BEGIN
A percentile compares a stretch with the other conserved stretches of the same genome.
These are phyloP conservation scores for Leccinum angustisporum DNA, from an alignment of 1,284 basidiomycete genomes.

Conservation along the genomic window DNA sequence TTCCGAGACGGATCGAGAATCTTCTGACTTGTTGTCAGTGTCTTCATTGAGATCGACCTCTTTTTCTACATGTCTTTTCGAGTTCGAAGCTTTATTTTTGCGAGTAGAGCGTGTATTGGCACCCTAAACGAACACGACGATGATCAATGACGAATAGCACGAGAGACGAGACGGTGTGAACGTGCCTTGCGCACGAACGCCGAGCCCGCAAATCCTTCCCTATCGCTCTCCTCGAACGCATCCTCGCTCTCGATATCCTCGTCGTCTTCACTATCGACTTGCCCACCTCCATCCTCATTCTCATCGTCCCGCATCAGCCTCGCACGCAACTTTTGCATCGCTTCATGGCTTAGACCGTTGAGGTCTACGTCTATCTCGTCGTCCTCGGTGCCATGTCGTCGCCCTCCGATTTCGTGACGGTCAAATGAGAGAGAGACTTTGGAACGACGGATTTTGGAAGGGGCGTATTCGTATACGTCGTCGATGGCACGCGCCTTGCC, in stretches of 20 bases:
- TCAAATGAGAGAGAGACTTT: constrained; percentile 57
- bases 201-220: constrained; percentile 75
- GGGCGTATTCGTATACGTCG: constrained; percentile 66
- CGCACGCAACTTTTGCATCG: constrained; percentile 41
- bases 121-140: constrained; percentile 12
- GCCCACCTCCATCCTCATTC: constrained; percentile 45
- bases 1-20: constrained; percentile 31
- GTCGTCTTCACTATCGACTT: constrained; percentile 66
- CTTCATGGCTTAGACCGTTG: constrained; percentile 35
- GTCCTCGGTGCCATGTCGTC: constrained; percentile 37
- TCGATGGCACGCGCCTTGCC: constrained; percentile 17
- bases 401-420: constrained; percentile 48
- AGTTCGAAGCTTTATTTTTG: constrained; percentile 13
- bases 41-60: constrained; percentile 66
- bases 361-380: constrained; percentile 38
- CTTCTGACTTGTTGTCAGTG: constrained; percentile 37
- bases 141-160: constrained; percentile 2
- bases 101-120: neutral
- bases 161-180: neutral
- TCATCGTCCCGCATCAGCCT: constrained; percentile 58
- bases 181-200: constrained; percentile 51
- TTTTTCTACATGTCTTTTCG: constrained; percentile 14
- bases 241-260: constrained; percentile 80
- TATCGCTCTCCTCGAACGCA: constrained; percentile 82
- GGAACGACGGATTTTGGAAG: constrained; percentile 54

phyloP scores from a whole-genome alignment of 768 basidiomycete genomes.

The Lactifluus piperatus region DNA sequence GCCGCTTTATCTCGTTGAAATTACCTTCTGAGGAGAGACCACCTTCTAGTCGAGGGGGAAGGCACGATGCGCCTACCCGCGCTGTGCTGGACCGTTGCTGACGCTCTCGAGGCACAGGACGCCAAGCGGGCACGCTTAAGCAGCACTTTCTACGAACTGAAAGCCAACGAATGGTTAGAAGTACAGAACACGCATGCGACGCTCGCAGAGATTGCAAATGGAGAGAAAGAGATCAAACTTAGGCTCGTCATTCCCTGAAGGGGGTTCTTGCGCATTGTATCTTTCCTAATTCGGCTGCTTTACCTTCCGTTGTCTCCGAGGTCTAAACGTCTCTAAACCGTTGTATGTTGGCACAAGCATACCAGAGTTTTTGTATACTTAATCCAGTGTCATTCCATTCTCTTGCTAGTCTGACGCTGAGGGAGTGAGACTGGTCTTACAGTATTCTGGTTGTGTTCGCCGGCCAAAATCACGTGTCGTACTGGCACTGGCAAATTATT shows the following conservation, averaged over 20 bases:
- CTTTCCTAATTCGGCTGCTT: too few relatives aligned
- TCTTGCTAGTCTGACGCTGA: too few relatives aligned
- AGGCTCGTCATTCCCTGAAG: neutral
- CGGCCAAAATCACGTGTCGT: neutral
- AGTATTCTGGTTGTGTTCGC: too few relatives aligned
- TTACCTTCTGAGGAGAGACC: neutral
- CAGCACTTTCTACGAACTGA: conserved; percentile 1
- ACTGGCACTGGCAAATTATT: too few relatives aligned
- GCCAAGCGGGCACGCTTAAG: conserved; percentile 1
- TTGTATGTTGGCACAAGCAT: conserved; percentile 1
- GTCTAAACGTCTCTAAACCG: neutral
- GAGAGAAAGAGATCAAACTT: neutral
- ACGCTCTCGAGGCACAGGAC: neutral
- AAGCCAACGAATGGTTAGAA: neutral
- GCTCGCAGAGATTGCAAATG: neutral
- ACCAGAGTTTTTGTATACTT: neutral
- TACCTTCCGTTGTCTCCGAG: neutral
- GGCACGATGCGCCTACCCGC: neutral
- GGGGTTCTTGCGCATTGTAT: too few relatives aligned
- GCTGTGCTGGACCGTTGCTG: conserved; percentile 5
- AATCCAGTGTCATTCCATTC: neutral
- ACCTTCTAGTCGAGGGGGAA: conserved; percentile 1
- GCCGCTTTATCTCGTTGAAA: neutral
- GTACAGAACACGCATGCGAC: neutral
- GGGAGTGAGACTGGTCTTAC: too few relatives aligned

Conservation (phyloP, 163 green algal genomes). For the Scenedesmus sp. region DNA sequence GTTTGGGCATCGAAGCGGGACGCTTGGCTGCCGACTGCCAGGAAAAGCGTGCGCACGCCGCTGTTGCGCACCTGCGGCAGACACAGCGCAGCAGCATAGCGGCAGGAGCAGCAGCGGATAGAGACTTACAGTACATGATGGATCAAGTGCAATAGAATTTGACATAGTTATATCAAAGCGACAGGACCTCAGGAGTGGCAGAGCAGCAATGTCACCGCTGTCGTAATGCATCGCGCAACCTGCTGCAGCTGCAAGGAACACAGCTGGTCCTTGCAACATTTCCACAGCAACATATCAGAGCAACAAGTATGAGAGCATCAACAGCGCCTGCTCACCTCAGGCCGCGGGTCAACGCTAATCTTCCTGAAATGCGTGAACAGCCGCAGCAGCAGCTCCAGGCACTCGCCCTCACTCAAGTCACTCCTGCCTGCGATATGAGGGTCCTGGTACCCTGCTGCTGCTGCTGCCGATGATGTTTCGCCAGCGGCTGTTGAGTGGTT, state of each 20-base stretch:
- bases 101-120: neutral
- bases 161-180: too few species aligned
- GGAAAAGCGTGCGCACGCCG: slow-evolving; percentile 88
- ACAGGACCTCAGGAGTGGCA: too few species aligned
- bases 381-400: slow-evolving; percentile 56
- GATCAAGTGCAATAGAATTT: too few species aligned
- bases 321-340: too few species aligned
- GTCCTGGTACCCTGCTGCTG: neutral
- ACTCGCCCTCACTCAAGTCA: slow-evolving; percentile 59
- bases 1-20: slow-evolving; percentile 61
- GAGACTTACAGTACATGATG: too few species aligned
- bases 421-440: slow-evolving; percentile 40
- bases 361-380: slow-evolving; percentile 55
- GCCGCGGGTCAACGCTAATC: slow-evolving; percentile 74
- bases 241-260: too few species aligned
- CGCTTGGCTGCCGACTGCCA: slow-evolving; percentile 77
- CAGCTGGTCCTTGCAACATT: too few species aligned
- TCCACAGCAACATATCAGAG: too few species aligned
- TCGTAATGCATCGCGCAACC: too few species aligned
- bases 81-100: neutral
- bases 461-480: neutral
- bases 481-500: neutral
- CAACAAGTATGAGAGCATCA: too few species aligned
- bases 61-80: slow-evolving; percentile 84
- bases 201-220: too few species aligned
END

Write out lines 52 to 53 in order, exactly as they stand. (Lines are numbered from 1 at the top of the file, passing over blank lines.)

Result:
- ACCTTCTAGTCGAGGGGGAA: conserved; percentile 1
- GCCGCTTTATCTCGTTGAAA: neutral